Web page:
I HAVE given some lessons on Ethics, or Morals, to a class in the College, which met me on one of the evenings of the week. I have had a Bible class on the Sunday evenings. I propose at this time to give a lecture upon Morals, or Ethics, which shall be drawn from a book in the Bible. Some of

you, I dare say, will wish to ask one or two questions. I have spoken of Morals, or Ethics. First, what do I mean by the word Morals? It is a word derived from the Latin ; it signifies Manners. I understand by it the manners and habits which belong to us as human beings. That is the sense I have always given it in my lectures. Do I intend something different by Ethics ? No; I intend the same thing. It is a word derived from the Greek. It expresses, I think, a little more delicately and accurately than the other word, that the manners are not outside manners, not mere deportment. It answers more nearly


to what we call character. I have, therefore, adopted both expressions; but either will serve our purpose.

If this be the case, then you may ask me, in the second place, why in the programme I have prefixed the adjective Christian to Ethics ? Did I not propose to speak of the habits or character of a man? Do I mean that a Christian is to be something different from a man? Do I think that he can be anything better than a man? Or do I suppose there is one kind of morals for week-days and another for Sundays, and that the last is to be got from the Bible, the first somewhere else?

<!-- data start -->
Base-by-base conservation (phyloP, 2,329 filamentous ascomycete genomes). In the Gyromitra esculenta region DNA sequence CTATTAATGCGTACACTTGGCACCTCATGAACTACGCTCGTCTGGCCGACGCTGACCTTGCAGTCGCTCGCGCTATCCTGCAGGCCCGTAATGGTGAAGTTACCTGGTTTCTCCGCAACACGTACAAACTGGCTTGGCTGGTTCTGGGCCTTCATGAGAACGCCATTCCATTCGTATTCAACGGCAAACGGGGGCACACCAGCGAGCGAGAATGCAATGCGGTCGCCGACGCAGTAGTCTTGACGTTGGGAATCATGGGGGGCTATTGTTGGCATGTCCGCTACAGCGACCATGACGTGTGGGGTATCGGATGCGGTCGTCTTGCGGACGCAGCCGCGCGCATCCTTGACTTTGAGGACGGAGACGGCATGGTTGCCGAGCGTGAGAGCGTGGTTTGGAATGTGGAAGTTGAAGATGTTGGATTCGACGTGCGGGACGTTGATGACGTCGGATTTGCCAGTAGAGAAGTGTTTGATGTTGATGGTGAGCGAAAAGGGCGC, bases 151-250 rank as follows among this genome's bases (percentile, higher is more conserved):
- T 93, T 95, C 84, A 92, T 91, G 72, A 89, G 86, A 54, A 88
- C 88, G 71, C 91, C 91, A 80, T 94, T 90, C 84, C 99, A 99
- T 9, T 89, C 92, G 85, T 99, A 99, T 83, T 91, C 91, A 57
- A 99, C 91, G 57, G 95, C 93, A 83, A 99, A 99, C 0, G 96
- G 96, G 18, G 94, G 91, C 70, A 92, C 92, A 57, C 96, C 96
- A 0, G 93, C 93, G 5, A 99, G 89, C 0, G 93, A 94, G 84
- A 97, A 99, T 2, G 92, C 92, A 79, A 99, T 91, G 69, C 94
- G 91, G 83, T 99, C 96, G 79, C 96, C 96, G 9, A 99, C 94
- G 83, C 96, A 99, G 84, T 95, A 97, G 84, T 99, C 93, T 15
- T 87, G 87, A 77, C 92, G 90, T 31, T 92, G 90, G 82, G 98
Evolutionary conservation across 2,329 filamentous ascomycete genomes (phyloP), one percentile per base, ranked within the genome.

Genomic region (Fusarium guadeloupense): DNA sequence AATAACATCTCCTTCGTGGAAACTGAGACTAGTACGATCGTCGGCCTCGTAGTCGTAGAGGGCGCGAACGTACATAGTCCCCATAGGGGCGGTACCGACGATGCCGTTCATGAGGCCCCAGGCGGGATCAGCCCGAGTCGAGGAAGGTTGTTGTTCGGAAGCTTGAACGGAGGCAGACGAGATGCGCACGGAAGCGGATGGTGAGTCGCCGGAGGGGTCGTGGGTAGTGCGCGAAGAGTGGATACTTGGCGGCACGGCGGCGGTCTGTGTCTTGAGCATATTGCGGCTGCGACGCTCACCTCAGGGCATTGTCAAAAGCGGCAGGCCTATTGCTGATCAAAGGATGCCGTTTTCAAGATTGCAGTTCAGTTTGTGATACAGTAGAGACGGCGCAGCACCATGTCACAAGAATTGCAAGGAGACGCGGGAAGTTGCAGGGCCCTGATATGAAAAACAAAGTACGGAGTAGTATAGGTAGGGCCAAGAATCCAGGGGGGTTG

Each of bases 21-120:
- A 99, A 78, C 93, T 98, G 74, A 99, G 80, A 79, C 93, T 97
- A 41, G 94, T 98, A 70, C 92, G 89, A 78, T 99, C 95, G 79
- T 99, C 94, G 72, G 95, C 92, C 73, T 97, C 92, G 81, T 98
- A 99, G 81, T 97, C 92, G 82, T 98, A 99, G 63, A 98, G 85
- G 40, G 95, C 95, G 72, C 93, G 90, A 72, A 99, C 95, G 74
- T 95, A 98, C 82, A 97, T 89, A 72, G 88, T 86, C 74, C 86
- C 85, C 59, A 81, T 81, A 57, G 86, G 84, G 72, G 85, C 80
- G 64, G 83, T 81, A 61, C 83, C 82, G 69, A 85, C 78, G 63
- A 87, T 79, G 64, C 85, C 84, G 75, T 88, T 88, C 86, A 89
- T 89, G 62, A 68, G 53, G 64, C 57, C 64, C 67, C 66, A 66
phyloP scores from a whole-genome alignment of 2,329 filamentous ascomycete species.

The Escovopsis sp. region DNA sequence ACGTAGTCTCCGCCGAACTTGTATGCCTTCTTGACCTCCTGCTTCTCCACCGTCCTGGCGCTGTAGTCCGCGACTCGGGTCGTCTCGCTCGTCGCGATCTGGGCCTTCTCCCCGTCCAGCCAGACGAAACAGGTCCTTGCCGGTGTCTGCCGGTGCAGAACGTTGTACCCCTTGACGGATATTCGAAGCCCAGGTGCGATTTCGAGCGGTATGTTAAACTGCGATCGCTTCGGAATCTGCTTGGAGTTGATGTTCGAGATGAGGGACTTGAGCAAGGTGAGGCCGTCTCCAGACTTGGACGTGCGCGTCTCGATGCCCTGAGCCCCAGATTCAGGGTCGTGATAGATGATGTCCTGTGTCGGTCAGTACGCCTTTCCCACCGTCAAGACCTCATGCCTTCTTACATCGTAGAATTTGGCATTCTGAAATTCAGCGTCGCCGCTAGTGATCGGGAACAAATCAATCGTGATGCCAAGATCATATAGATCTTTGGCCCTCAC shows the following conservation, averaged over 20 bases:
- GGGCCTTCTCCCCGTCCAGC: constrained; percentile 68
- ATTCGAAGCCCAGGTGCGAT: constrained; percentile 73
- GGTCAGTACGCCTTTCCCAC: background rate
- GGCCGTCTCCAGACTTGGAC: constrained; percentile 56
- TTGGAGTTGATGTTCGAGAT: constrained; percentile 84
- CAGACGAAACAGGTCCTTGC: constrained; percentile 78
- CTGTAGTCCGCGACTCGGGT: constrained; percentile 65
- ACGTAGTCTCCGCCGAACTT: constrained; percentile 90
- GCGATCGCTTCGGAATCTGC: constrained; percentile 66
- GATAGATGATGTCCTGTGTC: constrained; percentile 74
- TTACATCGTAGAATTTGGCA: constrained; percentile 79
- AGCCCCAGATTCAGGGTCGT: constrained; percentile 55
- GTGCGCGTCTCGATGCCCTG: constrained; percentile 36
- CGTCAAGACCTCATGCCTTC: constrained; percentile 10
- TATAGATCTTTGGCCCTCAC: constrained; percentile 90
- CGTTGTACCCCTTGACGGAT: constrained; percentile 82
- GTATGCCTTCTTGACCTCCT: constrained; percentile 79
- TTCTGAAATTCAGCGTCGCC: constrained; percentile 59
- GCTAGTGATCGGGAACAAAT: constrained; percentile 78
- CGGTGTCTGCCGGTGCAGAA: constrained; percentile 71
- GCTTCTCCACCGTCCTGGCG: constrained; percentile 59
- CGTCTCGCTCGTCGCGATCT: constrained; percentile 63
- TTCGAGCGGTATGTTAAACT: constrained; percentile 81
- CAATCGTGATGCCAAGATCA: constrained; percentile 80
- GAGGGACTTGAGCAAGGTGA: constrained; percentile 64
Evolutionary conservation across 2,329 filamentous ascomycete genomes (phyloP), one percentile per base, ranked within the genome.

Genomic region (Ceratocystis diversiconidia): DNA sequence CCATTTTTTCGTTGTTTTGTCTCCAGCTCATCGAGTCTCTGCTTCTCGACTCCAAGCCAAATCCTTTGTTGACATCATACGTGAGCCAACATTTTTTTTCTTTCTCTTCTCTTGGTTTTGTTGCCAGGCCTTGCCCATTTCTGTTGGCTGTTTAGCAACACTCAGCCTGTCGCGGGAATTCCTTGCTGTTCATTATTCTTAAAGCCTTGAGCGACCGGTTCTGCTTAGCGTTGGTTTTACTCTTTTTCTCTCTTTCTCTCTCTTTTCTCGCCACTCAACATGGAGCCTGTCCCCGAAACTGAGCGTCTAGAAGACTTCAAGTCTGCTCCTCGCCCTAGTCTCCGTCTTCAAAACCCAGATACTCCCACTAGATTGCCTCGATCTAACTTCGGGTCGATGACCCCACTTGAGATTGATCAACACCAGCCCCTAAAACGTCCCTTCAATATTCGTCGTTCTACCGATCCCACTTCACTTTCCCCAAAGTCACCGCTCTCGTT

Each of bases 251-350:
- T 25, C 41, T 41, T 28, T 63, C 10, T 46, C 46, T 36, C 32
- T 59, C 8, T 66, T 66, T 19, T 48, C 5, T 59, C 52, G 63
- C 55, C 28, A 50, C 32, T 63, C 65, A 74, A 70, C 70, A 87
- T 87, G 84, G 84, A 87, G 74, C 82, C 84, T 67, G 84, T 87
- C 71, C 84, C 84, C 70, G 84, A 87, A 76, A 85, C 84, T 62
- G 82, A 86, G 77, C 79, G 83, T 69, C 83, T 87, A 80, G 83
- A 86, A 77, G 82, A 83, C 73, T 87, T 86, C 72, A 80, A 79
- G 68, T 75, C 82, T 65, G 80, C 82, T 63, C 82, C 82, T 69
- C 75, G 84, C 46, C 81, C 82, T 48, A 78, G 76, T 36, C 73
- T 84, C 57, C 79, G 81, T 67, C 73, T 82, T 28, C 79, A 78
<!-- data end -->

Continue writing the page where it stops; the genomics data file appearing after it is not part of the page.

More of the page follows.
You cannot be more anxious to ask these last questions than I am to answer them. I have little hope that we can understand one another till I have quite cleared my meaning about them. And I feel very confident that I shall be able to make you, the members of this College, understand me even if I fail to make other people understand me. I think so because I believe you come to study morals, and every other subject, for the sake of work, for the sake of life. I think so further, because I know that my colleagues, and that all who come by accident to lecture among you, cultivate that disposition in you and try to show you that books only exist to make us acquainted with facts and with laws which God has established for us and for the world. Some of you may have listened to a beautiful lecture, which was so kindly given here last night, upon Natural History, by Mr. Huxley. You will have observed how he proceeded. You will remember that he did not give us a system out of a book; that he did not entertain us with an eloquent panegyric on his study. He took a lobster; he explained to us the different parts of its